The prequel to 2017 featured too many legends cashing in their chips, departing from the game, signalling to those that remain that it’s time for us to stand up and flip the table over before the dealer has a chance to collect.

Jamie McNamara – Reviews Editor

Top three releases of 2016:

Malibu – Anderson .Paak

The Life of Pablo – Kanye West

A Weird Exits – Thee Oh Sees

Top three shows of 2016:

Thee Oh Sees at Pickathon
Experiencing John Dwyer’s magnetic performance made me believe in the therapeutic powers of cut-off jorts.

Kanye West, Saint Pablo Tour
When people compare average concert experiences to that of a religious epiphany, there’s usually implied hyperbole. The floor of Kanye’s Edmonton show made sure you would make sure that implication was put to rest. In three words: angelic, transformative, iconic.

Deafheaven at Sled Island
For a band that doesn’t make even make ‘real metal,’ Deafheaven sure know how to get a pit going. Rarely do I have a communal air drumming sesh with a fellow concert-goer and walk away feeling confident about it.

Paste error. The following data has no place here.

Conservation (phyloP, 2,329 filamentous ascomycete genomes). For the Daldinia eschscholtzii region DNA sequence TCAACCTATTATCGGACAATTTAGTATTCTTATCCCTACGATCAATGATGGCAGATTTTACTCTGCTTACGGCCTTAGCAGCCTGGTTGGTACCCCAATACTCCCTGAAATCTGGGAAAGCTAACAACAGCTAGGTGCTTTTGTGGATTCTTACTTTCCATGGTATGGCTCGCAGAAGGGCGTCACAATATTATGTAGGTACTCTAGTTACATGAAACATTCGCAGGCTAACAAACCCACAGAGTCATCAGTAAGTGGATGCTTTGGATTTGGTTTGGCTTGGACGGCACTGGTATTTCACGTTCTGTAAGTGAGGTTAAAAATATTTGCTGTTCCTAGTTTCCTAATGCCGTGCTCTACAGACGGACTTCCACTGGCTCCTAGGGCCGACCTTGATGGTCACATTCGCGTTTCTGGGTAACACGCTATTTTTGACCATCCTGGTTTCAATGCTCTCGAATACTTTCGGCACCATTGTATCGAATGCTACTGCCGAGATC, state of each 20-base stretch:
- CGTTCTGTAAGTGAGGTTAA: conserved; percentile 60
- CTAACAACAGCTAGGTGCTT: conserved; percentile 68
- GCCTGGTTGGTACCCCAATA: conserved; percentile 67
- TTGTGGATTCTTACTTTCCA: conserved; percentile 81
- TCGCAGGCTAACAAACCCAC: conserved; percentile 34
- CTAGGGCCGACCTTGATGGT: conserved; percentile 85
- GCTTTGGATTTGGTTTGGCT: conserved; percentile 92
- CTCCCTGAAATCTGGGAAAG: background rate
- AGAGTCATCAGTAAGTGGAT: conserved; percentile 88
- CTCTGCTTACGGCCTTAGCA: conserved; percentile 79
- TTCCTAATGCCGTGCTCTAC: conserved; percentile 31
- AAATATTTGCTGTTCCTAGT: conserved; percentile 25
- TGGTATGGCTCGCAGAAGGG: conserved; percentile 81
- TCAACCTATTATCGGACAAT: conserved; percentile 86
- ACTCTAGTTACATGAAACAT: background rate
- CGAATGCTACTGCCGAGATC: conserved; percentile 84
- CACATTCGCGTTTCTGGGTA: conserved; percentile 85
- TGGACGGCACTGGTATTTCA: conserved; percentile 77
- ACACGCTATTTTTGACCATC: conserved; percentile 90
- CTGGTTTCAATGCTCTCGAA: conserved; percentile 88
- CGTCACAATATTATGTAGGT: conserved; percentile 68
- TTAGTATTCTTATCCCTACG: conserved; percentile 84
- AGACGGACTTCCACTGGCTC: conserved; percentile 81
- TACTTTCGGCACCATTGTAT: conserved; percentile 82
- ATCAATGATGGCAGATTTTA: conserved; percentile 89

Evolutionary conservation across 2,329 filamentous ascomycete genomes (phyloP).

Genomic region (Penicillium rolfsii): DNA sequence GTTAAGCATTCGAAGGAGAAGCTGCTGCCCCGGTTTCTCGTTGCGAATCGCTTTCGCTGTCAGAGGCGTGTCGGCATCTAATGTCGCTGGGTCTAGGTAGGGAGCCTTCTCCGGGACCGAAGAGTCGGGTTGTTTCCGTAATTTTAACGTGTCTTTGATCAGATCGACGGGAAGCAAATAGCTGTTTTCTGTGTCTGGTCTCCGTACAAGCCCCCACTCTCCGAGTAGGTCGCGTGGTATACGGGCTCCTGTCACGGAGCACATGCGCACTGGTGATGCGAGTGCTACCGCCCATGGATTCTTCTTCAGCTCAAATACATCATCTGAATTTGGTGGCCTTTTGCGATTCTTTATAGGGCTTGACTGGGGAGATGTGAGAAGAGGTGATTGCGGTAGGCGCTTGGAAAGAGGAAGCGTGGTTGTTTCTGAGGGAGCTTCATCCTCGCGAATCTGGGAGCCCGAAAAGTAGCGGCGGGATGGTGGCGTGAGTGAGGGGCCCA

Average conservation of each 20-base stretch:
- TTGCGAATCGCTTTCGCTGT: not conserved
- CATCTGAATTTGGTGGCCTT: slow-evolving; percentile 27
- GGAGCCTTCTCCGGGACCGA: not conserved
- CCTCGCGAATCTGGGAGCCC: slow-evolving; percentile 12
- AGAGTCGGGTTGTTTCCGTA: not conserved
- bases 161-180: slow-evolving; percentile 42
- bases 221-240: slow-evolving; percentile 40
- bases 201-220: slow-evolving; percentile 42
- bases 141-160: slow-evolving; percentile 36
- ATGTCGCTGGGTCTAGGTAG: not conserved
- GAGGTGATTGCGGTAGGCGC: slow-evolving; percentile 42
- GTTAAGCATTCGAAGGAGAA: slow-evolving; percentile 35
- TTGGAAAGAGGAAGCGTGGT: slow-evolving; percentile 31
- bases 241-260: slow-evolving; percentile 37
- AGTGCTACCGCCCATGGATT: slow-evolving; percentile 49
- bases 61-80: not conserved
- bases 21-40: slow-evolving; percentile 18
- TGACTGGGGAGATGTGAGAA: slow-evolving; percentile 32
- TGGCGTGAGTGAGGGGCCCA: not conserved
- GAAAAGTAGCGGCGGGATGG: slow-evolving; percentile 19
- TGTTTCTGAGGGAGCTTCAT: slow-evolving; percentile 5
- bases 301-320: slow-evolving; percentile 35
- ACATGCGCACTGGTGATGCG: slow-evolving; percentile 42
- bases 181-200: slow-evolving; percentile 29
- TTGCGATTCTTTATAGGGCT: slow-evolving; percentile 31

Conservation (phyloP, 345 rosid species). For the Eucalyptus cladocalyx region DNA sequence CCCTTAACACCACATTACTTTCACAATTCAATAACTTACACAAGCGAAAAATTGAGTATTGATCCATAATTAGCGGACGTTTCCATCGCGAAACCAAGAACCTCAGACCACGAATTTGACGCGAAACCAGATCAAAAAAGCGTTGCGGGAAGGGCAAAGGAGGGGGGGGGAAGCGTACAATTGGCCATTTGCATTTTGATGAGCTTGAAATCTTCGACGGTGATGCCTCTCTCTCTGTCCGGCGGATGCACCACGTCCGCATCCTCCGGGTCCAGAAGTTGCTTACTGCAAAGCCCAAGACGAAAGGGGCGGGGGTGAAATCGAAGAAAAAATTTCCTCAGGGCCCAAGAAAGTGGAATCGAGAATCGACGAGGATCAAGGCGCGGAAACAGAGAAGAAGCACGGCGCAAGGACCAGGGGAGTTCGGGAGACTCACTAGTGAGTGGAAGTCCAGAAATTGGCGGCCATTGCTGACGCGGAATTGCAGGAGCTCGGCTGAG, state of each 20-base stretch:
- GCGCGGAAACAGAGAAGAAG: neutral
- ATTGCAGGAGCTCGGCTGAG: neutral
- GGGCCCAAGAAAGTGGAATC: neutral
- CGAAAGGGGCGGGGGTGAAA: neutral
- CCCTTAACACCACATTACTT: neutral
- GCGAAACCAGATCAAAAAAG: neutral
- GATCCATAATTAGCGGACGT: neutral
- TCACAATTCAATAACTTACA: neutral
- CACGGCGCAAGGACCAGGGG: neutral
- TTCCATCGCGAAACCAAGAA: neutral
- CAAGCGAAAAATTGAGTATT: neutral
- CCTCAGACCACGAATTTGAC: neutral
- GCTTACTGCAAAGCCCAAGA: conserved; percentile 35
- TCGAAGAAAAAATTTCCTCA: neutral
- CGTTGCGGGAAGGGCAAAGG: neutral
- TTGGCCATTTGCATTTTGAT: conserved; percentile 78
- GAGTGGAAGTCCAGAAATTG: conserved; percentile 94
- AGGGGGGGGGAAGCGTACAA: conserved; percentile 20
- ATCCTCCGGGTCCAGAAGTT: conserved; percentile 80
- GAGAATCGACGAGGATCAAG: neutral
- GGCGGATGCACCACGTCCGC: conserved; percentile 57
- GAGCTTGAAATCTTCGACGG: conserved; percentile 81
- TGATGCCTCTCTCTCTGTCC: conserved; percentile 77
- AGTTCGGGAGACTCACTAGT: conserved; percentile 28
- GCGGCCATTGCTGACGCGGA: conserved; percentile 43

Sum up the year in one sentence: Instead of making a grand political statement, I would like to take a page from the Schoolboy Q book of Political Discourse and Philosophical Apathy: “I’m jus Here for da memes r wateva dem sHits called.”

Liam Prost – Roots Editor

Top three releases of 2016:

Winter Wheat – John K. Samson

Good Advice – Basia Bulat

Light Upon the Lake – Whitney

Top three shows of 2016:

Sufjan Stevens at Sasquatch
After last year’s sad-core favourite Carrie and Lowell, one can imagine Sufjan was probably tired of playing bummer songs night after night. My first indication that his Sasquatch set might not be such a downer was the pitch-perfect ‘Sufjan Fever’ T-shirts at the merch tent, but what I witnessed was even more electrifying than I could have imagined. It contained the requisite folky moments, but also costume changes, balloons, stilts, props, the smashing of a banjo, and the full 25-minute Age of Adz cut “Impossible Soul.” I’m still not sure I didn’t dream it.